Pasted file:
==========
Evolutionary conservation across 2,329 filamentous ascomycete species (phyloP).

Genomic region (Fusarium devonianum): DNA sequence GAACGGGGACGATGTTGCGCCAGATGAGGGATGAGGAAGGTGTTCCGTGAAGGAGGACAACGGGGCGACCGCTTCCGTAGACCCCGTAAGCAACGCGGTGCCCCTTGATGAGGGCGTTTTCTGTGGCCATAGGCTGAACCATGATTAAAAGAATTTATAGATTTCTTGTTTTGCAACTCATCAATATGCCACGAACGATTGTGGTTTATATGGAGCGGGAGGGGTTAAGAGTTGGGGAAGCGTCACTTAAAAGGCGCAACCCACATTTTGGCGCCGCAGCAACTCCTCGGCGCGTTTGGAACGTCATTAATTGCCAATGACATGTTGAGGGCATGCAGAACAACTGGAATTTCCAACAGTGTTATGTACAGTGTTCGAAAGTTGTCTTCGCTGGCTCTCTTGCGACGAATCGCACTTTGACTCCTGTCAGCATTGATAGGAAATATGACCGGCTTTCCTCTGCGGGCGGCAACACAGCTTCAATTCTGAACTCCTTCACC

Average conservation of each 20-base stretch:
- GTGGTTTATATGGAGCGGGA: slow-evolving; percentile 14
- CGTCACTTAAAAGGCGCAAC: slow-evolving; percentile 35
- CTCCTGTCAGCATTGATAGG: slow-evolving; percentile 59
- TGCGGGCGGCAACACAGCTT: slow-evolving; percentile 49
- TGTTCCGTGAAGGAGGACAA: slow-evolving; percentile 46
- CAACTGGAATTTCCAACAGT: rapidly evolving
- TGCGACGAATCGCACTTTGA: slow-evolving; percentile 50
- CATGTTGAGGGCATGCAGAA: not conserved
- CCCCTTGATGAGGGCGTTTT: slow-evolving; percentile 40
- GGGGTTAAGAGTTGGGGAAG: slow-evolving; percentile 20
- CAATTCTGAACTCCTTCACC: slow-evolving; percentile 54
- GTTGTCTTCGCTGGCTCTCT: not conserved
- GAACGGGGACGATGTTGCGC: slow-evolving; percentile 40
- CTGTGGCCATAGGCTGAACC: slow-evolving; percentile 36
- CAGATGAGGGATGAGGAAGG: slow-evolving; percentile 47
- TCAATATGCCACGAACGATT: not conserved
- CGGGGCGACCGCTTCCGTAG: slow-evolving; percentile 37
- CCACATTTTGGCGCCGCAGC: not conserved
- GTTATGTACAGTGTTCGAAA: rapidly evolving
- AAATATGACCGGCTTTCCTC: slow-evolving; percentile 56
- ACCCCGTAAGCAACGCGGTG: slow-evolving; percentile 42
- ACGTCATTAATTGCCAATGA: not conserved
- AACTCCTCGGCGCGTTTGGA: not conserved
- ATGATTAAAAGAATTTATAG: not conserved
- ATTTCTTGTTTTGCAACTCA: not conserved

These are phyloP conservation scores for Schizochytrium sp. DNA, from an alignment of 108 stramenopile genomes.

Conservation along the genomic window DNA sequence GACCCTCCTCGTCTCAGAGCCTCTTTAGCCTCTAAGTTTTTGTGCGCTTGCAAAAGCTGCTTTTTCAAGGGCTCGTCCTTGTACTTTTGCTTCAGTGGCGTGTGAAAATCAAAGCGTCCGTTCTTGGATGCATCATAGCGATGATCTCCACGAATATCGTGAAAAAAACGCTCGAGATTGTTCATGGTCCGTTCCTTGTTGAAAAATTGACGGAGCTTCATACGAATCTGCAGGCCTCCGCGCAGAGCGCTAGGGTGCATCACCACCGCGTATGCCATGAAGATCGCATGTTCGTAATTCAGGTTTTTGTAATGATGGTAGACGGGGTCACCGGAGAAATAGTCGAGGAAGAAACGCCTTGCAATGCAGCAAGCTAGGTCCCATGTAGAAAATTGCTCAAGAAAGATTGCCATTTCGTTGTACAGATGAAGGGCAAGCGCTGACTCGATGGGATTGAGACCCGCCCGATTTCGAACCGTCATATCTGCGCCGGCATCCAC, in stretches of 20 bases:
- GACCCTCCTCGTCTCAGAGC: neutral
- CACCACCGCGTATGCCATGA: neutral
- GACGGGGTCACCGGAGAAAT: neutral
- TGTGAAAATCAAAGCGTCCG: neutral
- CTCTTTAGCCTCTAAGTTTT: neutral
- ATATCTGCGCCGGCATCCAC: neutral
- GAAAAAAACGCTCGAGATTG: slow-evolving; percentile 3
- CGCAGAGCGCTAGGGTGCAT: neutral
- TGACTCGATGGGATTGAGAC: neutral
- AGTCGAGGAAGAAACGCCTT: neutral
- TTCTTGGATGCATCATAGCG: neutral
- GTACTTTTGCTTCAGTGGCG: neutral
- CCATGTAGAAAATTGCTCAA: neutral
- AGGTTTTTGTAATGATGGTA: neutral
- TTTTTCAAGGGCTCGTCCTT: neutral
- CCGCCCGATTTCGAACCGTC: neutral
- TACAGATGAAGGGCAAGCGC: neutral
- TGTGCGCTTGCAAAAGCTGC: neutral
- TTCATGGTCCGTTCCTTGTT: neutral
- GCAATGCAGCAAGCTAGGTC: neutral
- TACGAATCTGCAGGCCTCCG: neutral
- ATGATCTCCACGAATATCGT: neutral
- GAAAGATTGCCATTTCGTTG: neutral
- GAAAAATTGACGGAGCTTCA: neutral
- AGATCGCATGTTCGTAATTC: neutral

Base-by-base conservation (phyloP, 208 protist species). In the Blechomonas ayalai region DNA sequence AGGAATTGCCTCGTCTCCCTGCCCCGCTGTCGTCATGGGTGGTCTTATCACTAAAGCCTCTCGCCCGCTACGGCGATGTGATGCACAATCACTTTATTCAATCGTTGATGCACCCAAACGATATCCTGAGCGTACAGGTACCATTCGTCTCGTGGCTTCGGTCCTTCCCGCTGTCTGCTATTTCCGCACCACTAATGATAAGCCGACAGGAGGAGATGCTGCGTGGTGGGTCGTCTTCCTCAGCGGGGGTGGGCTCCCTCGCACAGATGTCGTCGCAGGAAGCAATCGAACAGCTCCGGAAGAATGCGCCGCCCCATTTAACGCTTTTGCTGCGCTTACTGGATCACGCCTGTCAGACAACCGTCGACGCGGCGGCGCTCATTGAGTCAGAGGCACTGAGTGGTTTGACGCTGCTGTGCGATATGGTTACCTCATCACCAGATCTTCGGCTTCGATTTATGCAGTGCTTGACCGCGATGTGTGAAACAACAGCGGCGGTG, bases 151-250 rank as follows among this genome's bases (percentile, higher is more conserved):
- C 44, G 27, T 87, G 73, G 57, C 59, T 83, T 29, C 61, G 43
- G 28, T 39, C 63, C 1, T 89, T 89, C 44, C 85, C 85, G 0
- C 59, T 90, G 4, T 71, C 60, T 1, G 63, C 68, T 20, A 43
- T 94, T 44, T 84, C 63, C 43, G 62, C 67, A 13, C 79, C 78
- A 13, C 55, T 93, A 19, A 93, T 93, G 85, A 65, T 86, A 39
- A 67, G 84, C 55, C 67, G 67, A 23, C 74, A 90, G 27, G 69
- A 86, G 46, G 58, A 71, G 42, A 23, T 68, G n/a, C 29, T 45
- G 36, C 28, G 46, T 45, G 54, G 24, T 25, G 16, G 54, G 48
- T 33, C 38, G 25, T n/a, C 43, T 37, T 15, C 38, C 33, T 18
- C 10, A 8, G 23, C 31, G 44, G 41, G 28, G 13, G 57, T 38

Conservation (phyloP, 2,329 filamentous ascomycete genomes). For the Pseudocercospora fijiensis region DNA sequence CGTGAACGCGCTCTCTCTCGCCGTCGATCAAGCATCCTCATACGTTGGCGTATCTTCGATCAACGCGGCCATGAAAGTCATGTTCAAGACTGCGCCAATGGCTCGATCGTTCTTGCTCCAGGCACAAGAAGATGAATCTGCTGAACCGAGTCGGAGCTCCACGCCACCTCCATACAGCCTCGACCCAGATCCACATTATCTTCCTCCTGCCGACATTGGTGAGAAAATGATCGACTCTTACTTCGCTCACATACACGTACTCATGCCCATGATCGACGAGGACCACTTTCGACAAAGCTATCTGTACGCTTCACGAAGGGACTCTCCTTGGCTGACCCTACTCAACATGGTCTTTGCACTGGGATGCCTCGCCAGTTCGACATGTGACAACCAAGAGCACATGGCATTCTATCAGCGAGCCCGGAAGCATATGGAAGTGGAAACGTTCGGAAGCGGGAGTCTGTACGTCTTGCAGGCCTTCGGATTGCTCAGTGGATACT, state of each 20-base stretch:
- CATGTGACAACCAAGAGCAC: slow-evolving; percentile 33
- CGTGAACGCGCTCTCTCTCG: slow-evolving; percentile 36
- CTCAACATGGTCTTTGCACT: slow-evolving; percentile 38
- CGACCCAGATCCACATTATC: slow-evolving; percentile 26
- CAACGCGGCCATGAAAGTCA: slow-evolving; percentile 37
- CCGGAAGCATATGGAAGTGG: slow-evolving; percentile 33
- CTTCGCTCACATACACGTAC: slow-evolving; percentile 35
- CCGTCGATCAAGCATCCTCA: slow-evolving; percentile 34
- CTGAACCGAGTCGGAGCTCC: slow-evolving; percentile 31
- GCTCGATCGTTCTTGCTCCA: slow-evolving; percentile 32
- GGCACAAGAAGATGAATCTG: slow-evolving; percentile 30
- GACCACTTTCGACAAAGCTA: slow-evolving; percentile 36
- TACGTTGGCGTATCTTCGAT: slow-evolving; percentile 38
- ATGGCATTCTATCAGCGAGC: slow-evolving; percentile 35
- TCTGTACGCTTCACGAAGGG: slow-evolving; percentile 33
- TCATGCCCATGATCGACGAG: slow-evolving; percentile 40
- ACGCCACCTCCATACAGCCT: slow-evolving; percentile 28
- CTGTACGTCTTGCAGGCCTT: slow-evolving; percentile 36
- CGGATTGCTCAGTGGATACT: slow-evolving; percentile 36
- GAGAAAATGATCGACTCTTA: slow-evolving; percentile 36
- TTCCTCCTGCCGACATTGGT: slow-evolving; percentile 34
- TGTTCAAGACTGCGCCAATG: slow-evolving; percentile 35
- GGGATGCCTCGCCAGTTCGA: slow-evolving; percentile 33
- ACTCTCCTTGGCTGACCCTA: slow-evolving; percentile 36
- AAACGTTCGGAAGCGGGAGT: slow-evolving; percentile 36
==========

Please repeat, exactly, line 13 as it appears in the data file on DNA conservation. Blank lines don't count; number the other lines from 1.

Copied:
- GGGGTTAAGAGTTGGGGAAG: slow-evolving; percentile 20